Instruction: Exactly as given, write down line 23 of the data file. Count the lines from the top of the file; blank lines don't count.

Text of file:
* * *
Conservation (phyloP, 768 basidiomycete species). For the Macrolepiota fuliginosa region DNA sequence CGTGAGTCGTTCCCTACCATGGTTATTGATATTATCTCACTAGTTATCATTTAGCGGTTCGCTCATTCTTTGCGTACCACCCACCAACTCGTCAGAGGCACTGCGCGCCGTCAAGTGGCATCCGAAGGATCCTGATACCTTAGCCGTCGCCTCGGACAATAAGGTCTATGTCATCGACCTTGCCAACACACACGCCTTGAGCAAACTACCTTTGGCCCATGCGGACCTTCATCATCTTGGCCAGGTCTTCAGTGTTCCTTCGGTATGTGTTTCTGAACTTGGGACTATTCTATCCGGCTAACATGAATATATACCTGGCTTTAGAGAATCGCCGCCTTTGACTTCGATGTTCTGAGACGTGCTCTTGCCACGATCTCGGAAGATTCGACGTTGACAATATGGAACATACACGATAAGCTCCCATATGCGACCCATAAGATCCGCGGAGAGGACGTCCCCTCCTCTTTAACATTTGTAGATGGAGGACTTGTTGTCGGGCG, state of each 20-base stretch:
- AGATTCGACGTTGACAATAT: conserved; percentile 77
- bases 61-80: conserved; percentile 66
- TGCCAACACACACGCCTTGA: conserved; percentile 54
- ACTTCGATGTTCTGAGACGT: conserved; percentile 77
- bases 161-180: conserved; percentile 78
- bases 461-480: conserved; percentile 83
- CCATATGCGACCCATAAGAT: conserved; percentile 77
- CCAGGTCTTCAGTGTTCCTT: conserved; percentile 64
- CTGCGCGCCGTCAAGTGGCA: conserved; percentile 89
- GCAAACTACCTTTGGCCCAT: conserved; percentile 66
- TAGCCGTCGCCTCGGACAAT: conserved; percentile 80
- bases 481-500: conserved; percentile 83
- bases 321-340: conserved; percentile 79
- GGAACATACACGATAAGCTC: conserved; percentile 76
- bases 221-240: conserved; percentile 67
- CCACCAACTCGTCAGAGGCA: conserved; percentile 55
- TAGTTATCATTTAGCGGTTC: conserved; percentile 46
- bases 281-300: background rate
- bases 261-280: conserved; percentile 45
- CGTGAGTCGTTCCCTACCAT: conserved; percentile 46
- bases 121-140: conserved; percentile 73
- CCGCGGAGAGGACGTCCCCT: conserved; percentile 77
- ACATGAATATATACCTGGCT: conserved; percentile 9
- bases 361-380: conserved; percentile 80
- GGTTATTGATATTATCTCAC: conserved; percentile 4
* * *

- CCGCGGAGAGGACGTCCCCT: conserved; percentile 77